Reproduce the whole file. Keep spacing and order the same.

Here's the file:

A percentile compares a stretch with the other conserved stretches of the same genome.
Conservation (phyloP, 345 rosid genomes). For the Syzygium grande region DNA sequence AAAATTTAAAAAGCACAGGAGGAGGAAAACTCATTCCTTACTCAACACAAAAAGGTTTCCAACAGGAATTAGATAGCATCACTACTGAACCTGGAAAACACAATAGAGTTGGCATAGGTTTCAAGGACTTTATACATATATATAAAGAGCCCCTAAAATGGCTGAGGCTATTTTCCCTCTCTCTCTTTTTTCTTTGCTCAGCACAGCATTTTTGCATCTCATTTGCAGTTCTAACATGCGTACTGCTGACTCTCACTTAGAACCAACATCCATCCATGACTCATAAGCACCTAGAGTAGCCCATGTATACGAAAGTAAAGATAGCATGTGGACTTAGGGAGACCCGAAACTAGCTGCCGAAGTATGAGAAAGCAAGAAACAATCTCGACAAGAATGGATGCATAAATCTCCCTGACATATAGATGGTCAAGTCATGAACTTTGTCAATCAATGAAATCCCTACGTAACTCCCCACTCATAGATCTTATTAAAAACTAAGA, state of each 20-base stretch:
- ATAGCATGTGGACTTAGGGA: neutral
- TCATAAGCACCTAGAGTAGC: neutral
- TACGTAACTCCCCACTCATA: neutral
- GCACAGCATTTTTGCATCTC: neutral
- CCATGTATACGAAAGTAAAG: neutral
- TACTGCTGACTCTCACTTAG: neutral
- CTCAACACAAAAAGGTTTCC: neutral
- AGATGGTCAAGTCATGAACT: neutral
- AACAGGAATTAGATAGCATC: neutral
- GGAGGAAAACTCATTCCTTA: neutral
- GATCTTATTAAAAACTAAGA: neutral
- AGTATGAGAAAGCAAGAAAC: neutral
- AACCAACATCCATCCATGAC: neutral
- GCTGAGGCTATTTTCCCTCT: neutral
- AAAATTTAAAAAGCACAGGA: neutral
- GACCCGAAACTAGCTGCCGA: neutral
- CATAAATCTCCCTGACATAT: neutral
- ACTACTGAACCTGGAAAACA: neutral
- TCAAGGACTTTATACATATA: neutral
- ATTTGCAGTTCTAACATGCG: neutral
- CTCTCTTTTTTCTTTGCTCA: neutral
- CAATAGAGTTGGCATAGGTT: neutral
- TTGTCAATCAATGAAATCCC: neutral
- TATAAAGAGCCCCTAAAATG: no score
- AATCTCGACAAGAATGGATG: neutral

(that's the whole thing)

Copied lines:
A percentile compares a stretch with the other conserved stretches of the same genome.
Conservation (phyloP, 345 rosid genomes). For the Syzygium grande region DNA sequence AAAATTTAAAAAGCACAGGAGGAGGAAAACTCATTCCTTACTCAACACAAAAAGGTTTCCAACAGGAATTAGATAGCATCACTACTGAACCTGGAAAACACAATAGAGTTGGCATAGGTTTCAAGGACTTTATACATATATATAAAGAGCCCCTAAAATGGCTGAGGCTATTTTCCCTCTCTCTCTTTTTTCTTTGCTCAGCACAGCATTTTTGCATCTCATTTGCAGTTCTAACATGCGTACTGCTGACTCTCACTTAGAACCAACATCCATCCATGACTCATAAGCACCTAGAGTAGCCCATGTATACGAAAGTAAAGATAGCATGTGGACTTAGGGAGACCCGAAACTAGCTGCCGAAGTATGAGAAAGCAAGAAACAATCTCGACAAGAATGGATGCATAAATCTCCCTGACATATAGATGGTCAAGTCATGAACTTTGTCAATCAATGAAATCCCTACGTAACTCCCCACTCATAGATCTTATTAAAAACTAAGA, state of each 20-base stretch:
- ATAGCATGTGGACTTAGGGA: neutral
- TCATAAGCACCTAGAGTAGC: neutral
- TACGTAACTCCCCACTCATA: neutral
- GCACAGCATTTTTGCATCTC: neutral
- CCATGTATACGAAAGTAAAG: neutral
- TACTGCTGACTCTCACTTAG: neutral
- CTCAACACAAAAAGGTTTCC: neutral
- AGATGGTCAAGTCATGAACT: neutral
- AACAGGAATTAGATAGCATC: neutral
- GGAGGAAAACTCATTCCTTA: neutral
- GATCTTATTAAAAACTAAGA: neutral
- AGTATGAGAAAGCAAGAAAC: neutral
- AACCAACATCCATCCATGAC: neutral
- GCTGAGGCTATTTTCCCTCT: neutral
- AAAATTTAAAAAGCACAGGA: neutral
- GACCCGAAACTAGCTGCCGA: neutral
- CATAAATCTCCCTGACATAT: neutral
- ACTACTGAACCTGGAAAACA: neutral
- TCAAGGACTTTATACATATA: neutral
- ATTTGCAGTTCTAACATGCG: neutral
- CTCTCTTTTTTCTTTGCTCA: neutral
- CAATAGAGTTGGCATAGGTT: neutral
- TTGTCAATCAATGAAATCCC: neutral
- TATAAAGAGCCCCTAAAATG: no score
- AATCTCGACAAGAATGGATG: neutral